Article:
The Puloto database (Watts et al. (2015)) contains many variables on religion, history, society, and the natural environment of 116 Austronesian cultures. As stated on the website, the database was specifically designed to analyse religious beliefs and practices and is therefore a wonderful candidate for some basic analysis and visualizations, which I’m leaving to a later date (maybe as a shiny exercise). As the title of this post suggests, my objective is to explore the ability of R to analyse and visualize metadata, focusing on text notes and academic paper citations.

The database

The dataset used for this analysis is available from the Pulotu website. The data table starts with variables describing the culture (name, notes, ISO / ABVD codes) and then a series pairs of columns with a similar prefix (vXX…) - one column containing the actual data and another column containing a citation of the source for the data. The table looks something like:

Culture Culture Notes isocode ABVD Code v1.Traditional Time Focus v1.Source v2.Number of islands inhabited by culture v2.Source
Ajie The indigenous people of … aji 1188 1825-1850 Winslow (1991) pp 9 1 Winslow (1991) pp 7
Ami The Ami lived… ami 350 1875-1900 Lebar (1975) pp 117 1 Lebar (1975) pp 116

A full data dictionary can be found here.


Working in the tidy-verse

One of my personal goals in writing this post is to analyse the data using the principles of Tidy Data. I wrote my first piece of R-code a while ago (2005) and have been coding mostly in base R, SQL for data manipulations (via sqldf) and the basic plot function. Adjusting to the new coding paradigm (dplyr semantics, magrittr pipes, etc.) and the “graphic grammar” of ggplot2 has been quite a challenge but a real “eye opener” to new ways of thinking about data, analysis and code. For new-comers into this brave new world I highly recommend starting with this post by Karl Broman.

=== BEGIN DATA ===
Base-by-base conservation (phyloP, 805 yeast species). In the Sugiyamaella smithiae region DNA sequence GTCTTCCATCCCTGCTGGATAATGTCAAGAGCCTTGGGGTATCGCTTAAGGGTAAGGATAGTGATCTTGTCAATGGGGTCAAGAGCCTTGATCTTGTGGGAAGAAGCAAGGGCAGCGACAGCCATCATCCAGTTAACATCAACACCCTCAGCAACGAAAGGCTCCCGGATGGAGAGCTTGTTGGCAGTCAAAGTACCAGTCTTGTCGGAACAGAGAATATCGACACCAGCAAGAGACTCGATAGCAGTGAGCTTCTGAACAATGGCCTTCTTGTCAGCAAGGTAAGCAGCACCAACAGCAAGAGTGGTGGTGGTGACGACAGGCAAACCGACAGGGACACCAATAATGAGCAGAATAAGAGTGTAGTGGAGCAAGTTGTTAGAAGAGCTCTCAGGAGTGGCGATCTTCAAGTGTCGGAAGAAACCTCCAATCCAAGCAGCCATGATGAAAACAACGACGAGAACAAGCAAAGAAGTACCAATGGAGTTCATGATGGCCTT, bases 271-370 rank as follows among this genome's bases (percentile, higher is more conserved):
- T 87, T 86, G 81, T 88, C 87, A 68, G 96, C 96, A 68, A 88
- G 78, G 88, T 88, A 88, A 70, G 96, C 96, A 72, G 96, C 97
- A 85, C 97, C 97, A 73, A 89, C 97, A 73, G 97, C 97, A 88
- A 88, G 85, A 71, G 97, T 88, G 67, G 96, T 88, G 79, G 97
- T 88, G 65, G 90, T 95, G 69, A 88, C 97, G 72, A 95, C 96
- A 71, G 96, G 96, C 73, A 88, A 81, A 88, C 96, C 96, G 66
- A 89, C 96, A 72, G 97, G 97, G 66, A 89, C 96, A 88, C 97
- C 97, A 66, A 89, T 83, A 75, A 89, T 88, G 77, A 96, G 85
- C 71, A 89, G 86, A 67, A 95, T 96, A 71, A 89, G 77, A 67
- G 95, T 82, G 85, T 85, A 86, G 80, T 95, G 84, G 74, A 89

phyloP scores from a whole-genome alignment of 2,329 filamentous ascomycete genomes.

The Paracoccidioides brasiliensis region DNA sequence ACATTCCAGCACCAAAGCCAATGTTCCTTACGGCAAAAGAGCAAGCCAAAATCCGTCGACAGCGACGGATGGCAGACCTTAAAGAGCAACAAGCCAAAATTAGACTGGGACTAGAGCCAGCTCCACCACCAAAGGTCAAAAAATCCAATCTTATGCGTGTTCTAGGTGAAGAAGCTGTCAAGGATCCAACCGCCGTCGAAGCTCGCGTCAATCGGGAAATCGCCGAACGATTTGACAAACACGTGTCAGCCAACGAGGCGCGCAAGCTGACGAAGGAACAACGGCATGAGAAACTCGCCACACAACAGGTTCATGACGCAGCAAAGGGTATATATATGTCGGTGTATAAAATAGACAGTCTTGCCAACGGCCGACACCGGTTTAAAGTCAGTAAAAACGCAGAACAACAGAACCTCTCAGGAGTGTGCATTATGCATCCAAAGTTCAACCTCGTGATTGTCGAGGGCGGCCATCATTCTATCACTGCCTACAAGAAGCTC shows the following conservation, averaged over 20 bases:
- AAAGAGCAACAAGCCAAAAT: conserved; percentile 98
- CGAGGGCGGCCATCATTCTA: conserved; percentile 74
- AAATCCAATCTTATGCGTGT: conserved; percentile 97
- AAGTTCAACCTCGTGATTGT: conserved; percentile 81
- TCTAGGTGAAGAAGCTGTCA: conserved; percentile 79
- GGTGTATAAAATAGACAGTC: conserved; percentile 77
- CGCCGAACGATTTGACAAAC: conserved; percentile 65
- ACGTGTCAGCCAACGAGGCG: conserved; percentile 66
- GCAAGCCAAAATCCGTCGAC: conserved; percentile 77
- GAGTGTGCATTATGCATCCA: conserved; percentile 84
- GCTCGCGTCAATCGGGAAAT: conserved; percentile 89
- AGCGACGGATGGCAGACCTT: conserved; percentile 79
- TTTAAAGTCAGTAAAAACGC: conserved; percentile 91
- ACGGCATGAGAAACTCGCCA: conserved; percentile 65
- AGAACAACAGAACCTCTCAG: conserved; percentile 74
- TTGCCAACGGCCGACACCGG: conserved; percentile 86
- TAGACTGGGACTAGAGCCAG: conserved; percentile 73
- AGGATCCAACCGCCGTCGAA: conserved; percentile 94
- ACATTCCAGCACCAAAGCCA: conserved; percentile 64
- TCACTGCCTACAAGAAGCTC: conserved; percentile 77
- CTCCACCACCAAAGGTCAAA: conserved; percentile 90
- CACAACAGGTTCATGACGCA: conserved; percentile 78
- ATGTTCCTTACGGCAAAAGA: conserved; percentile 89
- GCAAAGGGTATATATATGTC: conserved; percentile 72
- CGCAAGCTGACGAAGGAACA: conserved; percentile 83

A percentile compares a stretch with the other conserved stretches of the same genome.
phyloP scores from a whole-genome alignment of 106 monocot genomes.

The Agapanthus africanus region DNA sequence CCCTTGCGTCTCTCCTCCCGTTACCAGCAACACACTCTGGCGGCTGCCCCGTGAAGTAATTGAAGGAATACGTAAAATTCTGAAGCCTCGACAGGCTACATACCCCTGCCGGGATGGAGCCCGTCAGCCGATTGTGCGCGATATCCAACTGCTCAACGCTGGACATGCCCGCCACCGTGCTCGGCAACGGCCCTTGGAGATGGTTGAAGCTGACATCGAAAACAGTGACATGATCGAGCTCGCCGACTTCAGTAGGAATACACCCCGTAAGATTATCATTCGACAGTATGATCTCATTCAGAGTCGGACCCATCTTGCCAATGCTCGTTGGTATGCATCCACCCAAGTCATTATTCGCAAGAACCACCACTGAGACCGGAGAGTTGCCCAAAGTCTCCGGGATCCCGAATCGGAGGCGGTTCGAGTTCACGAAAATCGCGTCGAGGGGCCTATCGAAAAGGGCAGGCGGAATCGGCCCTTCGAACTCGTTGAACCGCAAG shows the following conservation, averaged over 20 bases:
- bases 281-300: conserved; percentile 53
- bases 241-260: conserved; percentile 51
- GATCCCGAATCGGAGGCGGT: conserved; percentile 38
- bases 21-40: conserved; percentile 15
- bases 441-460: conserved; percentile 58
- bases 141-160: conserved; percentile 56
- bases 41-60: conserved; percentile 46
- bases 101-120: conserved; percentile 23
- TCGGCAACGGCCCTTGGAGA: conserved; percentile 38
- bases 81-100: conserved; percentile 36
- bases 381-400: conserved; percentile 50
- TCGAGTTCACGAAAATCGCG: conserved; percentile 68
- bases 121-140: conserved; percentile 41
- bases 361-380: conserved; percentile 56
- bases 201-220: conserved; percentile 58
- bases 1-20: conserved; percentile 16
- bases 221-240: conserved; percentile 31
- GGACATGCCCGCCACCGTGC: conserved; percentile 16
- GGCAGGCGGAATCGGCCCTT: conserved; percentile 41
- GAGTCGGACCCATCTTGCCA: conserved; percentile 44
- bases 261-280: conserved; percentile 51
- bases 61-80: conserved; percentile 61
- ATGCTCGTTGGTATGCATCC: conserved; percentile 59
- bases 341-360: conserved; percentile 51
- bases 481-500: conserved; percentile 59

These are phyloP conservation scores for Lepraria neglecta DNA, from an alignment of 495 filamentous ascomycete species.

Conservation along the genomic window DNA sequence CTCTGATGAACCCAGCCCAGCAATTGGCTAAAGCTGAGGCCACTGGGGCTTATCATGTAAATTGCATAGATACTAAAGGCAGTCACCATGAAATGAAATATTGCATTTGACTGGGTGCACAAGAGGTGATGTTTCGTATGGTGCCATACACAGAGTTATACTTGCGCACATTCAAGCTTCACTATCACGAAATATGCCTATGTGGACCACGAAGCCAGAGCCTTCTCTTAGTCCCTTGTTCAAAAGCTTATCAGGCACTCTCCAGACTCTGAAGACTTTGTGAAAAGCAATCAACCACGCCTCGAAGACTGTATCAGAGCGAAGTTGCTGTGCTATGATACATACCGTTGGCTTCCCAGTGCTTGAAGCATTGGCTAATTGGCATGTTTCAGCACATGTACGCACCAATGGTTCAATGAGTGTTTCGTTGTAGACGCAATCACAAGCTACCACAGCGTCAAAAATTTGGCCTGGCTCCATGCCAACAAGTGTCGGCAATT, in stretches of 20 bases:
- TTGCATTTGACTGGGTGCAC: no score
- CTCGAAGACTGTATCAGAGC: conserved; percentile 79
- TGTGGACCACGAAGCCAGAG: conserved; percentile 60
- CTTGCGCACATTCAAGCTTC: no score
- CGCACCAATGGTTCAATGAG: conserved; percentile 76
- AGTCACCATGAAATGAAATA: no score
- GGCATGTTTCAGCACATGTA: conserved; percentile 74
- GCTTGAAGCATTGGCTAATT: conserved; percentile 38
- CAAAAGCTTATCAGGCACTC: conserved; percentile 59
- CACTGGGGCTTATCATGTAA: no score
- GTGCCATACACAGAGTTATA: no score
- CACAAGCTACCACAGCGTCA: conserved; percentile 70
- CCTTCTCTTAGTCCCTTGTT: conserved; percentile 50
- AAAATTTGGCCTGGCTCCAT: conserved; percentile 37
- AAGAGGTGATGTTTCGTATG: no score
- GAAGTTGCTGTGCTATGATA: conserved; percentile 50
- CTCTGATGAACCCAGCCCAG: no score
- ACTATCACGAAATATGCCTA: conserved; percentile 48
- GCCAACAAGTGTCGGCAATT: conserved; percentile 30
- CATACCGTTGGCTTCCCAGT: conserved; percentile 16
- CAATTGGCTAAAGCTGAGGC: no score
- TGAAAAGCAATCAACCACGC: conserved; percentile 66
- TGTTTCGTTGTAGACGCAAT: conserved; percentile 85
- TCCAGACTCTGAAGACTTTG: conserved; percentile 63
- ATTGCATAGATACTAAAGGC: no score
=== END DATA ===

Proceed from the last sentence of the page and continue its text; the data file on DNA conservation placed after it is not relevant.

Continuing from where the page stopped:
So let’s get started be loading all the packages we need and reading the data file:

# Data manipulation packages

# Graphics packages

# Load & filter data, focusing only on the "pacific" cultures-------------------
read_tsv('c:/Users/yizhart/Downloads/Datasets/Pulotu_Database_4_7_2015.txt') %>%
    filter(substring(Culture, 1, 8) != 'Malagasy') ->

Data visualizations

Let’s start with a simple example: the variable marked as “v1.Traditional_Time_Focus” contains a range of years (1XXX - 1XXX) to which observations about a culture are applicable. Since the structure is uniform it’s easy to extract the beginning and the end of the period and visualize the data

# adding some columns
d %>% 
    Start = parse_date(paste(substring(v1.Traditional_Time_Focus, first = 1, last = 4), '-01-01', sep = ''), format = '%Y-%m-%d'),
    End   = parse_date(paste(substring(v1.Traditional_Time_Focus, first = 6), '-01-01', sep = ''), format = '%Y-%m-%d'),
    n = row_number()
  ) ->

# Graph1 : time period overlap --------------------------------------------
d %>% 
  ggplot() + 
    geom_segment(aes(x=Start, xend=End, y=Culture, yend=Culture, color = Culture), size=1) + 
    labs(x = 'Years', y = 'Culture') +
    theme(legend.position = "none", axis.text.y = element_text(size=4))

Another simple visualization is to take the longitude/latitude included in the files and use the to place some data on a map. As a first step let’s try to find the “centre” of the map so we can make the appropriate request from the map service:

d %>% summarise(
  lon_mean = mean(v6.Longitude), 
  lat_mean = mean(v5.Latitude),
  lon_med = median(v6.Longitude),
  lat_med = median(v5.Latitude)
## # A tibble: 1 x 4
##   lon_mean  lat_mean lon_med lat_med
##      <dbl>     <dbl>   <dbl>   <dbl>
## 1 99.88684 -3.914912  124.95   -7.25

I ended up choosing a coordinate manually (140, -10). The following code is not particularly “tidy” but works with the ggmap package (Kahle and Wickham (2013)) to show the relative population of the culture on a Google map:

## Map from URL :,140&zoom=3&size=640x640&scale=2&maptype=terrain&language=en-EN&sensor=false